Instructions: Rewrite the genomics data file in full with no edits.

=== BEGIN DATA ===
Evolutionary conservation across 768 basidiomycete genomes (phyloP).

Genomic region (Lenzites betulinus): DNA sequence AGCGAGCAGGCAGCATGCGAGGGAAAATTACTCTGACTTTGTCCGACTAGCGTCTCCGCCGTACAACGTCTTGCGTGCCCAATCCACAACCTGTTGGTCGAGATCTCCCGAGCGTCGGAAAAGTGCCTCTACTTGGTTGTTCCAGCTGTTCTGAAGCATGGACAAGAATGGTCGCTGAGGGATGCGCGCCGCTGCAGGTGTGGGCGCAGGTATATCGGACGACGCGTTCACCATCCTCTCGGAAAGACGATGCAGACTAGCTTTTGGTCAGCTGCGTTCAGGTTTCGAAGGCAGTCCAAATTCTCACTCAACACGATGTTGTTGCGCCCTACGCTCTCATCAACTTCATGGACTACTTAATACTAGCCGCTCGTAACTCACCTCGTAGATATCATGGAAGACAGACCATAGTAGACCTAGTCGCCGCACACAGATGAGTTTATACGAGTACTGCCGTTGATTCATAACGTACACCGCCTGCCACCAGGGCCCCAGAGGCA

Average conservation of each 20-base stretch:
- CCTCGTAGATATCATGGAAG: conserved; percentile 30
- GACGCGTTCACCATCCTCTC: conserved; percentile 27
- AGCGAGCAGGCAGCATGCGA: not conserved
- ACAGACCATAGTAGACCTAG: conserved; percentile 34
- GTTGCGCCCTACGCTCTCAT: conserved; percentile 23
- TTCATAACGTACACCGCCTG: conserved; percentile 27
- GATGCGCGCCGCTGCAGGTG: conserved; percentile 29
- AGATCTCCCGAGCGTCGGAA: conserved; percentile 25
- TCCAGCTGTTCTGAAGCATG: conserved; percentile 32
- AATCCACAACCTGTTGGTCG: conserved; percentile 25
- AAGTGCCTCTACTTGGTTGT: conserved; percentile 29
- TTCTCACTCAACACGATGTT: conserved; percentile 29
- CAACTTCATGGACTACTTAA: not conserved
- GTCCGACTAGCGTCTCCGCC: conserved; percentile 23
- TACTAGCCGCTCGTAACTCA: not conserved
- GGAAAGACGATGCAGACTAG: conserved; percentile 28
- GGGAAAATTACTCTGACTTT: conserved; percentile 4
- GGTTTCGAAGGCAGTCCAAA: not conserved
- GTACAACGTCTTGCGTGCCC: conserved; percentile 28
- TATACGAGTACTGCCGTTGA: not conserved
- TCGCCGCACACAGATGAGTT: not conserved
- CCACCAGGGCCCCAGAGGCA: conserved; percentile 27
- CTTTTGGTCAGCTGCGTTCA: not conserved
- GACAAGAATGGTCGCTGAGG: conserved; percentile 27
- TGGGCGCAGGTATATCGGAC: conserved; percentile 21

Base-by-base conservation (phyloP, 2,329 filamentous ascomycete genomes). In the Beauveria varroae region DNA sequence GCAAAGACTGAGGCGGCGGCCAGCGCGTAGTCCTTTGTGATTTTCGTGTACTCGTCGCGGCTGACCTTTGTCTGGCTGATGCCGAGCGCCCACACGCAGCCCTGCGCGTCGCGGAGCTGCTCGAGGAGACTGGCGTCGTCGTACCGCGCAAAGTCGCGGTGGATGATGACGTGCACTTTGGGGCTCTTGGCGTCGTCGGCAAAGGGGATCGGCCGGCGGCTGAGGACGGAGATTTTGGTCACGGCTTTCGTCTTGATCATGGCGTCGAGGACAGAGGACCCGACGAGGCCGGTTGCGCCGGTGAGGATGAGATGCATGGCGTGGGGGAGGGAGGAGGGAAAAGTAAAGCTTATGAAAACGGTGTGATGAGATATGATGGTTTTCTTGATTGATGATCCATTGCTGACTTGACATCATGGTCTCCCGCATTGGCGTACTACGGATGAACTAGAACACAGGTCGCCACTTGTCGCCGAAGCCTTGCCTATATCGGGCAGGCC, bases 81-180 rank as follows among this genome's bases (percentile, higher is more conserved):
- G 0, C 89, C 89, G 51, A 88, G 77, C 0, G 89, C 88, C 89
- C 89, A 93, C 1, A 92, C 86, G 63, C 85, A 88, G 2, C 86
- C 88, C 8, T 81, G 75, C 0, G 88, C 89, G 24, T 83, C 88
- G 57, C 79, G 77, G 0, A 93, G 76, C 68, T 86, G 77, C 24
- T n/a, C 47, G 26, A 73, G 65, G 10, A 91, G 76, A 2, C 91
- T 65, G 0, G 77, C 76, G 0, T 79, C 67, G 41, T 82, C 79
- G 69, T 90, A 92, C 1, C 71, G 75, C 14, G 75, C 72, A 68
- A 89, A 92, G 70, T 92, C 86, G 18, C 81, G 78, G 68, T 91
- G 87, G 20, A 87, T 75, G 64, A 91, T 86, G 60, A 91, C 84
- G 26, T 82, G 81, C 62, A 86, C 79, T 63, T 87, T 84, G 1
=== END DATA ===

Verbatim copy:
Evolutionary conservation across 768 basidiomycete genomes (phyloP).

Genomic region (Lenzites betulinus): DNA sequence AGCGAGCAGGCAGCATGCGAGGGAAAATTACTCTGACTTTGTCCGACTAGCGTCTCCGCCGTACAACGTCTTGCGTGCCCAATCCACAACCTGTTGGTCGAGATCTCCCGAGCGTCGGAAAAGTGCCTCTACTTGGTTGTTCCAGCTGTTCTGAAGCATGGACAAGAATGGTCGCTGAGGGATGCGCGCCGCTGCAGGTGTGGGCGCAGGTATATCGGACGACGCGTTCACCATCCTCTCGGAAAGACGATGCAGACTAGCTTTTGGTCAGCTGCGTTCAGGTTTCGAAGGCAGTCCAAATTCTCACTCAACACGATGTTGTTGCGCCCTACGCTCTCATCAACTTCATGGACTACTTAATACTAGCCGCTCGTAACTCACCTCGTAGATATCATGGAAGACAGACCATAGTAGACCTAGTCGCCGCACACAGATGAGTTTATACGAGTACTGCCGTTGATTCATAACGTACACCGCCTGCCACCAGGGCCCCAGAGGCA

Average conservation of each 20-base stretch:
- CCTCGTAGATATCATGGAAG: conserved; percentile 30
- GACGCGTTCACCATCCTCTC: conserved; percentile 27
- AGCGAGCAGGCAGCATGCGA: not conserved
- ACAGACCATAGTAGACCTAG: conserved; percentile 34
- GTTGCGCCCTACGCTCTCAT: conserved; percentile 23
- TTCATAACGTACACCGCCTG: conserved; percentile 27
- GATGCGCGCCGCTGCAGGTG: conserved; percentile 29
- AGATCTCCCGAGCGTCGGAA: conserved; percentile 25
- TCCAGCTGTTCTGAAGCATG: conserved; percentile 32
- AATCCACAACCTGTTGGTCG: conserved; percentile 25
- AAGTGCCTCTACTTGGTTGT: conserved; percentile 29
- TTCTCACTCAACACGATGTT: conserved; percentile 29
- CAACTTCATGGACTACTTAA: not conserved
- GTCCGACTAGCGTCTCCGCC: conserved; percentile 23
- TACTAGCCGCTCGTAACTCA: not conserved
- GGAAAGACGATGCAGACTAG: conserved; percentile 28
- GGGAAAATTACTCTGACTTT: conserved; percentile 4
- GGTTTCGAAGGCAGTCCAAA: not conserved
- GTACAACGTCTTGCGTGCCC: conserved; percentile 28
- TATACGAGTACTGCCGTTGA: not conserved
- TCGCCGCACACAGATGAGTT: not conserved
- CCACCAGGGCCCCAGAGGCA: conserved; percentile 27
- CTTTTGGTCAGCTGCGTTCA: not conserved
- GACAAGAATGGTCGCTGAGG: conserved; percentile 27
- TGGGCGCAGGTATATCGGAC: conserved; percentile 21

Base-by-base conservation (phyloP, 2,329 filamentous ascomycete genomes). In the Beauveria varroae region DNA sequence GCAAAGACTGAGGCGGCGGCCAGCGCGTAGTCCTTTGTGATTTTCGTGTACTCGTCGCGGCTGACCTTTGTCTGGCTGATGCCGAGCGCCCACACGCAGCCCTGCGCGTCGCGGAGCTGCTCGAGGAGACTGGCGTCGTCGTACCGCGCAAAGTCGCGGTGGATGATGACGTGCACTTTGGGGCTCTTGGCGTCGTCGGCAAAGGGGATCGGCCGGCGGCTGAGGACGGAGATTTTGGTCACGGCTTTCGTCTTGATCATGGCGTCGAGGACAGAGGACCCGACGAGGCCGGTTGCGCCGGTGAGGATGAGATGCATGGCGTGGGGGAGGGAGGAGGGAAAAGTAAAGCTTATGAAAACGGTGTGATGAGATATGATGGTTTTCTTGATTGATGATCCATTGCTGACTTGACATCATGGTCTCCCGCATTGGCGTACTACGGATGAACTAGAACACAGGTCGCCACTTGTCGCCGAAGCCTTGCCTATATCGGGCAGGCC, bases 81-180 rank as follows among this genome's bases (percentile, higher is more conserved):
- G 0, C 89, C 89, G 51, A 88, G 77, C 0, G 89, C 88, C 89
- C 89, A 93, C 1, A 92, C 86, G 63, C 85, A 88, G 2, C 86
- C 88, C 8, T 81, G 75, C 0, G 88, C 89, G 24, T 83, C 88
- G 57, C 79, G 77, G 0, A 93, G 76, C 68, T 86, G 77, C 24
- T n/a, C 47, G 26, A 73, G 65, G 10, A 91, G 76, A 2, C 91
- T 65, G 0, G 77, C 76, G 0, T 79, C 67, G 41, T 82, C 79
- G 69, T 90, A 92, C 1, C 71, G 75, C 14, G 75, C 72, A 68
- A 89, A 92, G 70, T 92, C 86, G 18, C 81, G 78, G 68, T 91
- G 87, G 20, A 87, T 75, G 64, A 91, T 86, G 60, A 91, C 84
- G 26, T 82, G 81, C 62, A 86, C 79, T 63, T 87, T 84, G 1